South China sues software firm for 210m yuan
HK conglomerate takes Sinosoft to court again over the breach of a joint-venture agreement
South China has filed a civil lawsuit on the mainland against Alibaba-backed listing candidate Sinosoft Technology for up to 210 million yuan (HK$264.2 million) in compensation after the software developer breached a joint-venture agreement.
The Hong Kong-listed conglomerate controlled by Robert Ng Hung-sang, which owns travel services and is involved in the trading and manufacturing of jewellery products, said it hoped to reclaim the financial losses as the mainland partner "violated the anti-competition agreement" and had used "resources in the joint venture" to support its own software design.
South China invested four million yuan for a 66.7 per cent stake in the venture in 2000, while Sinosoft owned the rest.
Christina Cheung Choi-ngor, a director of South China, said the latest lawsuit against Sinosoft in Nanjing was aimed to compensate the firm for its investment in the venture as well as the ownership and copyrights of 58 software programs after a nine-year legal battle.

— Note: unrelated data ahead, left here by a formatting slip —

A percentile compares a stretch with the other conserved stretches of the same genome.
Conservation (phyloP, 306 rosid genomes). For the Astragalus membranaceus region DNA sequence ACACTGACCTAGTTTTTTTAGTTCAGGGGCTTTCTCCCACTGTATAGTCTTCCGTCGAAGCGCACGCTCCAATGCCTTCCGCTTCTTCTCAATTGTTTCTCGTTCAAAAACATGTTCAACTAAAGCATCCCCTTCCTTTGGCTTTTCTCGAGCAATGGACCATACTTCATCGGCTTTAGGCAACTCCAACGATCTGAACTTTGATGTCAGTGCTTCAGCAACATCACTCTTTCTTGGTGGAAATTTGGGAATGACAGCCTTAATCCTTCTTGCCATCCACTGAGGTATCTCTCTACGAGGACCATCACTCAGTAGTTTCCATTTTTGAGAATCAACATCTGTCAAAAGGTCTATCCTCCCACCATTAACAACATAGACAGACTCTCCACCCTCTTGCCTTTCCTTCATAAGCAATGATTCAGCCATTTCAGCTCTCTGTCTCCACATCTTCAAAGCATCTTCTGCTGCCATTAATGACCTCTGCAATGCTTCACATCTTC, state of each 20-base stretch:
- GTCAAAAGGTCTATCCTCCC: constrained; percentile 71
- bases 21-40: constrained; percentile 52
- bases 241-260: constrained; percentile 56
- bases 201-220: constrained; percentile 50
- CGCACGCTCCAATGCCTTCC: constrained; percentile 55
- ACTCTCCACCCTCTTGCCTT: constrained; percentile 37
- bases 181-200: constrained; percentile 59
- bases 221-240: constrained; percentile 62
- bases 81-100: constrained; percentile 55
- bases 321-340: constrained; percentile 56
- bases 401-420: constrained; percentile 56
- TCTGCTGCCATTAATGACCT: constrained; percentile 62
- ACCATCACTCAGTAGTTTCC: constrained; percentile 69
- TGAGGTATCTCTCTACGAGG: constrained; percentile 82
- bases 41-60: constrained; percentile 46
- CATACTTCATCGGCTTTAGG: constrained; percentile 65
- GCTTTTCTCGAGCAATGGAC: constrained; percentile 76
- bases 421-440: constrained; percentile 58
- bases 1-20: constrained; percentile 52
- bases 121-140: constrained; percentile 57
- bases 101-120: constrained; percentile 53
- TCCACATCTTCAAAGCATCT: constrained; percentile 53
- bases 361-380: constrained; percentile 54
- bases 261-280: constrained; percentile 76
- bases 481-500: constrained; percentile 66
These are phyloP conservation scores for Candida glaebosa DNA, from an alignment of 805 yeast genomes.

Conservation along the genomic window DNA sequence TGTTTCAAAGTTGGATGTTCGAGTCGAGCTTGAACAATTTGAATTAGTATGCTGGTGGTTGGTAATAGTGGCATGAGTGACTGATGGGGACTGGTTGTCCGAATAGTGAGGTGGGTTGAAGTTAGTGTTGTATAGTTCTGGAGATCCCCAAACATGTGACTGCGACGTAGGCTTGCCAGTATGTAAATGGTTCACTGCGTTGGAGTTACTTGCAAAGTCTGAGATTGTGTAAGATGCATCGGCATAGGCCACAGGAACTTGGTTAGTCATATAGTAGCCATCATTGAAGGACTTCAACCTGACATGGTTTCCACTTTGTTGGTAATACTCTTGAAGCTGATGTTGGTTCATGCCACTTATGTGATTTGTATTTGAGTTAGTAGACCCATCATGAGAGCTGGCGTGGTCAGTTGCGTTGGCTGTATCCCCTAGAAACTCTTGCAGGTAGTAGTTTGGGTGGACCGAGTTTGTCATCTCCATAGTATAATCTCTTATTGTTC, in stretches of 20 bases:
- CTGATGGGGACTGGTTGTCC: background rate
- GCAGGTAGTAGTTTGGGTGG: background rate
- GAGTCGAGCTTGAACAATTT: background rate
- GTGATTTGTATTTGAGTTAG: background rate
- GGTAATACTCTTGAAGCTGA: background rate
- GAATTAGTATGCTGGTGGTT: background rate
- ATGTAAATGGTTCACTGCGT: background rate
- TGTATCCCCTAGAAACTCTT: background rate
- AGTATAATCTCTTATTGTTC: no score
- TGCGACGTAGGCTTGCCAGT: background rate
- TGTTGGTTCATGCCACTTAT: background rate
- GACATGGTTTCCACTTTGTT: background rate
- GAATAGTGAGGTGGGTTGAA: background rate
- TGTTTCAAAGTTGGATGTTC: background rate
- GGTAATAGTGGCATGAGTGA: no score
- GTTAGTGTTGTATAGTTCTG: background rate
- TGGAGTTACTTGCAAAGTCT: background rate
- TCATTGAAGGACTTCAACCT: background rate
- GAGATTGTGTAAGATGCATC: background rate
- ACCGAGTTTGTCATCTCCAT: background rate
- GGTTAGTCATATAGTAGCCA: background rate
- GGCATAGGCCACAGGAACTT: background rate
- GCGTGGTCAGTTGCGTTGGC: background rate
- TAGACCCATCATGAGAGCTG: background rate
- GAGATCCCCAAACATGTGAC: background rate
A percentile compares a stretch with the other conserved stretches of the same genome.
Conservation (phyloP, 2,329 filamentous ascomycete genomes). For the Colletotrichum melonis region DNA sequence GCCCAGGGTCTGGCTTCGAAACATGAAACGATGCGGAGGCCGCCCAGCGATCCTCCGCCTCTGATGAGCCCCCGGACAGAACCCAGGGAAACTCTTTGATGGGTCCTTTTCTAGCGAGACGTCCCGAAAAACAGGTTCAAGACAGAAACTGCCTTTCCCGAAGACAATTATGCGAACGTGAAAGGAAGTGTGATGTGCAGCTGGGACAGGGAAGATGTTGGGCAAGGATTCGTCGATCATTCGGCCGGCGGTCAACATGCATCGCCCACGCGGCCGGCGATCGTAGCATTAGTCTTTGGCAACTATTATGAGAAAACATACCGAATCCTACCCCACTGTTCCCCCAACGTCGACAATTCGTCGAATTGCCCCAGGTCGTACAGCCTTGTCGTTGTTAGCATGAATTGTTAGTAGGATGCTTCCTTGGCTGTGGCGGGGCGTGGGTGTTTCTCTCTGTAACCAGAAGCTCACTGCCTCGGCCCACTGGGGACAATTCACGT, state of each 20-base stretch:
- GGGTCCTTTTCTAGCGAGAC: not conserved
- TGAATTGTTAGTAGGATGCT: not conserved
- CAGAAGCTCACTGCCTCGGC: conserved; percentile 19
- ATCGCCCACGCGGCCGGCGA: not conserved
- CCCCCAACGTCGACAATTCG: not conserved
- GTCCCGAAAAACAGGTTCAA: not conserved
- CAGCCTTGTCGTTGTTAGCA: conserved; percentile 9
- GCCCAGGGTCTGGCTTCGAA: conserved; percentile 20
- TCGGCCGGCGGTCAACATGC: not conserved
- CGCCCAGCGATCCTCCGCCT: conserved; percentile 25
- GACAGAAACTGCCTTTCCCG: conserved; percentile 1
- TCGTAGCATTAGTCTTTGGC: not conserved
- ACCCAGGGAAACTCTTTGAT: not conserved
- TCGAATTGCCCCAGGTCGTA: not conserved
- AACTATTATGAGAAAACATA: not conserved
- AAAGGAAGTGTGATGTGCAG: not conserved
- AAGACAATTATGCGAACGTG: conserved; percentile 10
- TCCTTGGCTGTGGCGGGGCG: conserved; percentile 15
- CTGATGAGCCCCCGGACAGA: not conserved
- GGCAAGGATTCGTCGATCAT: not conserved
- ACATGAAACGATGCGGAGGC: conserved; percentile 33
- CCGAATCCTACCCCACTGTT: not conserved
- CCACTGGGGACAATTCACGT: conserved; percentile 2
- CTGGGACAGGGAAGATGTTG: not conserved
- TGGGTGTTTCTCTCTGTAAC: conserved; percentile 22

South China has filed a lawsuit against Sinosoft almost every year since 2004, but it withdrew some of the indictments, citing "unfair treatment" and "power abuse".
"An internal discussion is still ongoing on whether we should use other means to fight for our rights," said Cheung.
She did not rule out the possibility of taking legal action in Hong Kong to halt Sinosoft's listing plan.
Sinosoft kicked off the listing roadshow yesterday in a bid to raise about US$58 million in Hong Kong. It planned to sell 300 million shares, or 30 per cent of the enlarged capital, a term sheet showed. It offered an indicative price range of HK$1.22 to HK$1.50 per share, or up to 15.5 times its earnings last year.
Sinosoft mainly develops and markets export tax software and related services, e-government solutions, carbon management solutions and information integration software. Jack Ma Yun's flagship Alibaba will own about a 13.75 per cent stake after listing. Pricing is scheduled for June 26.
Cheung said South China acted as "a hands-free angel investor" in the joint venture and assigned only one financial controller to monitor its operations.
South China first initiated arbitration proceedings in 2004, when it found that Sinosoft had exploited the shared resources to benefit itself and then discovered "a substantial loss". The company requested five million yuan in compensation and asked Sinosoft to cease software and hardware development.
Later, it began legal proceedings in Nanjing but the court dismissed its claim as the joint venture was in a state of liquidation.